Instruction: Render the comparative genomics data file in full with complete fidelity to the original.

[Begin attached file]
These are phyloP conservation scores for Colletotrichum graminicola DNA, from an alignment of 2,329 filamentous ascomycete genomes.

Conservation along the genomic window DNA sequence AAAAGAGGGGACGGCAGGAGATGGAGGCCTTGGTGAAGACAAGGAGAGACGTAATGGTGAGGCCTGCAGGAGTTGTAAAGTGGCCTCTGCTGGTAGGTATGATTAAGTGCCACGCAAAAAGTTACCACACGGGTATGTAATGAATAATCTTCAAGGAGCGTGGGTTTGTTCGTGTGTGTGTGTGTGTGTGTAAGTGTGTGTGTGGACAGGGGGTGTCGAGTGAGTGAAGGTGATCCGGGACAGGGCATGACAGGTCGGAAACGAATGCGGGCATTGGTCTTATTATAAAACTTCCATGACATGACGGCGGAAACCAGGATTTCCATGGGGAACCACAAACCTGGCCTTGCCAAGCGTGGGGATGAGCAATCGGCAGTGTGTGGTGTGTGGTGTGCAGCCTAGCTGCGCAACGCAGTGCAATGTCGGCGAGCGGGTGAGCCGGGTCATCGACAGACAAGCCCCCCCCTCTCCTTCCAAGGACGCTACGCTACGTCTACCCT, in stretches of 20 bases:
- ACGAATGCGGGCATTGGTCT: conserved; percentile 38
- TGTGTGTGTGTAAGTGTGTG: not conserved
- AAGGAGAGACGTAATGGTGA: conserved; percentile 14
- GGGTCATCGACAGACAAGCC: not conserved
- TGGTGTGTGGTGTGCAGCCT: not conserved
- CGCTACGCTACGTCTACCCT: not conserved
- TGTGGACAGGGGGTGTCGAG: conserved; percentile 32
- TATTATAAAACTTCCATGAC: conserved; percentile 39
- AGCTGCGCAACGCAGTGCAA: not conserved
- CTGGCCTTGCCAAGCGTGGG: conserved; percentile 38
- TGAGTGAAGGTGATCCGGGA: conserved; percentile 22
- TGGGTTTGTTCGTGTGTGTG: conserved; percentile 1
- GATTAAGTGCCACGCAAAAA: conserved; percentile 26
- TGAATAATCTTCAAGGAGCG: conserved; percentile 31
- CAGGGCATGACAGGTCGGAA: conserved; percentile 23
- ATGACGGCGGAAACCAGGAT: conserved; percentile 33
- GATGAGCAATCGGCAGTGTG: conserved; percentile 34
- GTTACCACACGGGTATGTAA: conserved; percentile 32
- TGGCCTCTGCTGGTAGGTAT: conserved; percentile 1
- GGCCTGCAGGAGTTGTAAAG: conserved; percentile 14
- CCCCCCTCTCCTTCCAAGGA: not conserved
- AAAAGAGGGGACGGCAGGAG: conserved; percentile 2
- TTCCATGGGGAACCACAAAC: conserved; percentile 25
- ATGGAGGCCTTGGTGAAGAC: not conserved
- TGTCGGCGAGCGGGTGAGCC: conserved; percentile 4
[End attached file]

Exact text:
These are phyloP conservation scores for Colletotrichum graminicola DNA, from an alignment of 2,329 filamentous ascomycete genomes.

Conservation along the genomic window DNA sequence AAAAGAGGGGACGGCAGGAGATGGAGGCCTTGGTGAAGACAAGGAGAGACGTAATGGTGAGGCCTGCAGGAGTTGTAAAGTGGCCTCTGCTGGTAGGTATGATTAAGTGCCACGCAAAAAGTTACCACACGGGTATGTAATGAATAATCTTCAAGGAGCGTGGGTTTGTTCGTGTGTGTGTGTGTGTGTGTAAGTGTGTGTGTGGACAGGGGGTGTCGAGTGAGTGAAGGTGATCCGGGACAGGGCATGACAGGTCGGAAACGAATGCGGGCATTGGTCTTATTATAAAACTTCCATGACATGACGGCGGAAACCAGGATTTCCATGGGGAACCACAAACCTGGCCTTGCCAAGCGTGGGGATGAGCAATCGGCAGTGTGTGGTGTGTGGTGTGCAGCCTAGCTGCGCAACGCAGTGCAATGTCGGCGAGCGGGTGAGCCGGGTCATCGACAGACAAGCCCCCCCCTCTCCTTCCAAGGACGCTACGCTACGTCTACCCT, in stretches of 20 bases:
- ACGAATGCGGGCATTGGTCT: conserved; percentile 38
- TGTGTGTGTGTAAGTGTGTG: not conserved
- AAGGAGAGACGTAATGGTGA: conserved; percentile 14
- GGGTCATCGACAGACAAGCC: not conserved
- TGGTGTGTGGTGTGCAGCCT: not conserved
- CGCTACGCTACGTCTACCCT: not conserved
- TGTGGACAGGGGGTGTCGAG: conserved; percentile 32
- TATTATAAAACTTCCATGAC: conserved; percentile 39
- AGCTGCGCAACGCAGTGCAA: not conserved
- CTGGCCTTGCCAAGCGTGGG: conserved; percentile 38
- TGAGTGAAGGTGATCCGGGA: conserved; percentile 22
- TGGGTTTGTTCGTGTGTGTG: conserved; percentile 1
- GATTAAGTGCCACGCAAAAA: conserved; percentile 26
- TGAATAATCTTCAAGGAGCG: conserved; percentile 31
- CAGGGCATGACAGGTCGGAA: conserved; percentile 23
- ATGACGGCGGAAACCAGGAT: conserved; percentile 33
- GATGAGCAATCGGCAGTGTG: conserved; percentile 34
- GTTACCACACGGGTATGTAA: conserved; percentile 32
- TGGCCTCTGCTGGTAGGTAT: conserved; percentile 1
- GGCCTGCAGGAGTTGTAAAG: conserved; percentile 14
- CCCCCCTCTCCTTCCAAGGA: not conserved
- AAAAGAGGGGACGGCAGGAG: conserved; percentile 2
- TTCCATGGGGAACCACAAAC: conserved; percentile 25
- ATGGAGGCCTTGGTGAAGAC: not conserved
- TGTCGGCGAGCGGGTGAGCC: conserved; percentile 4